Question 2:  What has had the greatest impact on your success?   

Whit Peyton replied:
Setting long-term goals and focusing on them continuously.  One has to try not to be upset by the various bumps in the road one hits when trying to create change.

Doug Fulton replied:
Hard work, luck and a shrinking world.  I think this is a great time to be a real estate broker representing clients.  With the emergence of a global economy, many clients are looking for ways to work with a real estate partner that can guide a lease renewal in Edina, a building purchase in Atlanta and site selection in Bogota.  Combining a global platform with good communication and organizational skills has really been a key to being successful with our clients.  I also think that the relationship building emphasis I learned early on in my career from guys like Kim Culp and Clint Miller have been key in helping build a successful practice.

Eva Stevens replied:
Three things really:
1) Tenacity – I refuse to give up until I wrestle something to the ground.
2) Teaching continuing education classes – preparing to teach requires me to thoroughly understand concepts and to articulate them publicly.  This has helped me think and speak concisely about complicated matters.
3) Volunteering for any new project or problem that didn’t have a designated leader – this exposed me to all sorts of matters which broadened my base of knowledge in our business and allowed me to develop a comfort with problem solving. 

Question 3:  What books are you reading now?  Any particular reading you’d recommend to other NAIOP members?

Whit Peyton replied:
Currently reading two books by Dr. David Logan, Tribal Leadership and The Three Laws of Performance; I strongly recommend both.   For anyone in the service industry, I believe David Maister’s book, The Trusted Advisor, is a must read. On a lighter note, I keep returning to Sh*t My Dad Says by Justin Halpern, which is always good for a laugh.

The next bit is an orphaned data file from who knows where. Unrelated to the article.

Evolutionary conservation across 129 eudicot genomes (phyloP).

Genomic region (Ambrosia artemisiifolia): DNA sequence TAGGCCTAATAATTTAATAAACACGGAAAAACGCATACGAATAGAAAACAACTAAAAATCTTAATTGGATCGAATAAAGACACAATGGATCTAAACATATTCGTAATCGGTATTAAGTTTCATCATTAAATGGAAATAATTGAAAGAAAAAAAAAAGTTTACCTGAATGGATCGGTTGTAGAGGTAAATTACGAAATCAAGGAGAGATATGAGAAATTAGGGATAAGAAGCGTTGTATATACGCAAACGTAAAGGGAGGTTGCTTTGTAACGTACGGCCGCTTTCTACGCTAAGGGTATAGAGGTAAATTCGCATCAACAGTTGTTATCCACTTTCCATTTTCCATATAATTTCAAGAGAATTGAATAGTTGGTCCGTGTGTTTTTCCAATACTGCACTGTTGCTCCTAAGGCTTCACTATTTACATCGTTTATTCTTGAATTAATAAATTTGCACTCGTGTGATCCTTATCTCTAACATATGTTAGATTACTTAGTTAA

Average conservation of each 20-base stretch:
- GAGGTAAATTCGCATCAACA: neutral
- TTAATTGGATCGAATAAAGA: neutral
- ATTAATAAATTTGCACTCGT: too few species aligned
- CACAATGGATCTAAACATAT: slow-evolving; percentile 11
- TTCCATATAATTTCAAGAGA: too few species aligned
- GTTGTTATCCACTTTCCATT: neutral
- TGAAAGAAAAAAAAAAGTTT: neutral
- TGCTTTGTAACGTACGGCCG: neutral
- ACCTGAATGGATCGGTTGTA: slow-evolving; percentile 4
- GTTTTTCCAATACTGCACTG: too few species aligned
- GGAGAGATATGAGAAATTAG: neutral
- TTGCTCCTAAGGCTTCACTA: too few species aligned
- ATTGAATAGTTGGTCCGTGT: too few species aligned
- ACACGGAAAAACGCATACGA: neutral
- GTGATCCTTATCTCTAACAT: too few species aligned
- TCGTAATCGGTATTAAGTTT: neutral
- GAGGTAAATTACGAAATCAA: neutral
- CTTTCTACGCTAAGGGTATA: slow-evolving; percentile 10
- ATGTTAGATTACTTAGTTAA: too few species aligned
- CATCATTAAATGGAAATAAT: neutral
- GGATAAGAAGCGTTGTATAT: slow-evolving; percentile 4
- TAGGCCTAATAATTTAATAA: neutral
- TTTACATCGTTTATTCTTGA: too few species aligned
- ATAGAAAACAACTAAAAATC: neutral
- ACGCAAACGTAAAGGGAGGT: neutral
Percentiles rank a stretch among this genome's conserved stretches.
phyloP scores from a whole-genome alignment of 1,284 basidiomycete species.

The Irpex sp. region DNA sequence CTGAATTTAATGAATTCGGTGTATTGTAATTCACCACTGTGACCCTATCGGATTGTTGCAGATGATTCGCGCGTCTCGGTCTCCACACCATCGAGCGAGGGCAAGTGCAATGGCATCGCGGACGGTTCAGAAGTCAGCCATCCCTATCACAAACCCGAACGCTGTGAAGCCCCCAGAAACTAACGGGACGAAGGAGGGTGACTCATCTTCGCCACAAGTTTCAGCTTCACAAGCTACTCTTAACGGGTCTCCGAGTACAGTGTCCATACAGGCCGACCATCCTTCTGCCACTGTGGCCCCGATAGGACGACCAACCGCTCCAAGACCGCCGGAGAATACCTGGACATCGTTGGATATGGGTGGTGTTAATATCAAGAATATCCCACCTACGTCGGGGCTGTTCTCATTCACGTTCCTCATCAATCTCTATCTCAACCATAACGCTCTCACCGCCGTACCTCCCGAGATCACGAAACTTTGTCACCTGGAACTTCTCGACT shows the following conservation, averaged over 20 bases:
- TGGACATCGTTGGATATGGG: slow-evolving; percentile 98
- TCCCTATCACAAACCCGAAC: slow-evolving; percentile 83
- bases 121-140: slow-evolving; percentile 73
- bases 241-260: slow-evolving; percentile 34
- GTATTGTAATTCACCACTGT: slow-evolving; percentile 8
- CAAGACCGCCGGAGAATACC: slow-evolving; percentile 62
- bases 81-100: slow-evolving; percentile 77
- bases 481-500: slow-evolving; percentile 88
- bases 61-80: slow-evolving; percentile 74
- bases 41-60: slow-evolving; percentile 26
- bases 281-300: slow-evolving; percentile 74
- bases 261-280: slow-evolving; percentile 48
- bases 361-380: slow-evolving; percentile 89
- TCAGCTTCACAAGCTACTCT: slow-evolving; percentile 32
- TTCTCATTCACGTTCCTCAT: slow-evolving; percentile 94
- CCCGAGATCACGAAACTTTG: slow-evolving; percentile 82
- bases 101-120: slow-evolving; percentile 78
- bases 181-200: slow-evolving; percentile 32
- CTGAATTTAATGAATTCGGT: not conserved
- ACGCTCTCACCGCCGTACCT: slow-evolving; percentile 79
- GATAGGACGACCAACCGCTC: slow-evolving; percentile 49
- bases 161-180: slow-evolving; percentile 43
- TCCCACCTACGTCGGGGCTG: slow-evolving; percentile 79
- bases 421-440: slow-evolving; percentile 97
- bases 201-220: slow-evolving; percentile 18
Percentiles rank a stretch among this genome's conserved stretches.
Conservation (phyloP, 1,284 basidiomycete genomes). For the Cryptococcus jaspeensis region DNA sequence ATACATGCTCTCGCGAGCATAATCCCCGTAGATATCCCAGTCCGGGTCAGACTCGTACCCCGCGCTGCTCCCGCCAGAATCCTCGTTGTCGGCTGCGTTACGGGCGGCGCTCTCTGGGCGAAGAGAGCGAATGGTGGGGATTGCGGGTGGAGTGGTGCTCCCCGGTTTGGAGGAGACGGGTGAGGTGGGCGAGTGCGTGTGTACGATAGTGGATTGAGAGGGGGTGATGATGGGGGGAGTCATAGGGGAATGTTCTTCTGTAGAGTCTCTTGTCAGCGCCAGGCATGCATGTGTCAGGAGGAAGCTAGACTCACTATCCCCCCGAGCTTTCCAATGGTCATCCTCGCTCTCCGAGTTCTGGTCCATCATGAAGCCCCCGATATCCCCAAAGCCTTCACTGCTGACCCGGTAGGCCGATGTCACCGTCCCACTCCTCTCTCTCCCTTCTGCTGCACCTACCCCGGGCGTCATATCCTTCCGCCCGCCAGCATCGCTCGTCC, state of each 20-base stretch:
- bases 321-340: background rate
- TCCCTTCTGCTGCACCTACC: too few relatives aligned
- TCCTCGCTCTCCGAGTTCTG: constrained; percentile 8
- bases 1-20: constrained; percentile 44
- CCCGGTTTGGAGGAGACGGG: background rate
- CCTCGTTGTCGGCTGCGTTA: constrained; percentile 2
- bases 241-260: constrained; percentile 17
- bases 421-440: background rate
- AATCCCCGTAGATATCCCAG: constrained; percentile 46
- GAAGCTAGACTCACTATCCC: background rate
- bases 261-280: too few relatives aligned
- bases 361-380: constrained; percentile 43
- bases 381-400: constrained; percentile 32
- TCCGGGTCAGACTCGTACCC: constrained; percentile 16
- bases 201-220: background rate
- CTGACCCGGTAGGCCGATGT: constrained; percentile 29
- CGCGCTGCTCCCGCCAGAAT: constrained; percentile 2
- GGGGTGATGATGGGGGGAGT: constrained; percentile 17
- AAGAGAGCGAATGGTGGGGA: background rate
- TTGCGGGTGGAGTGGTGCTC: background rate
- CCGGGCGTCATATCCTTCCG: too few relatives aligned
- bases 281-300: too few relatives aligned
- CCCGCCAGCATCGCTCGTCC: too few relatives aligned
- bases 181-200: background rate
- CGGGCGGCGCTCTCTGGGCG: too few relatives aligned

Doug Fulton replied:
My bed stand usually has the most recent work from Vince Flynn, Carl Hiaasen and John Grisham as well as a Sudoku collection.  I know, pretty typical, but hey with three kids under the age of 9, I am doing good to be reading more than the back of Rice Krispie boxes.  I always try to mix in a monthly Golf Digest, Whitetail Hunting Magazine and the Memoir of the Month.  I just read George Bush’s Decision Point.  He had his faults but the 43rd President entered office with serious challenges facing our country (and that was before 9/11).  I admire him for his values and keeping our country safe under very difficult circumstances.

Eva Stevens replied:
Catalogs – I need to complete my holiday shopping!
 Strategic Management Concepts and Cases – a textbook from graduate school that I refer to periodically particularly during a changing market environment. 
Retrofitting Office Buildings to Be Green and Energy-Efficient by Urban Land Institute.

Entry filed under: Cocktail Confessions, Featured Articles.

Department of Revenue (DOR) announces a 2.6% increase in the State General Property Tax, a property tax paid to the state by business and cabin properties, only. Released to the General Media on Thursday, December 9


  • 1. Andy Hunt  |  December 15, 2010 at 9:56 am

    Really great idea to do this, and excellent questions. Clint, Doug and Eva are wonderful people to learn from. I look forward to reading more “Confessions” in the future!

  • 2. Rick Collins  |  December 17, 2010 at 3:05 pm

    I think this is a great idea. I must admit that the list of books on my bedstand looks a lot more like those on Doug’s, instead of Whit’s and Eva’s!

  • 3. Noel LaBine  |  January 12, 2011 at 9:42 am

    I enjoyed this article and am looking forward to the next set on this series. It gave me some ideas about some other good reading material.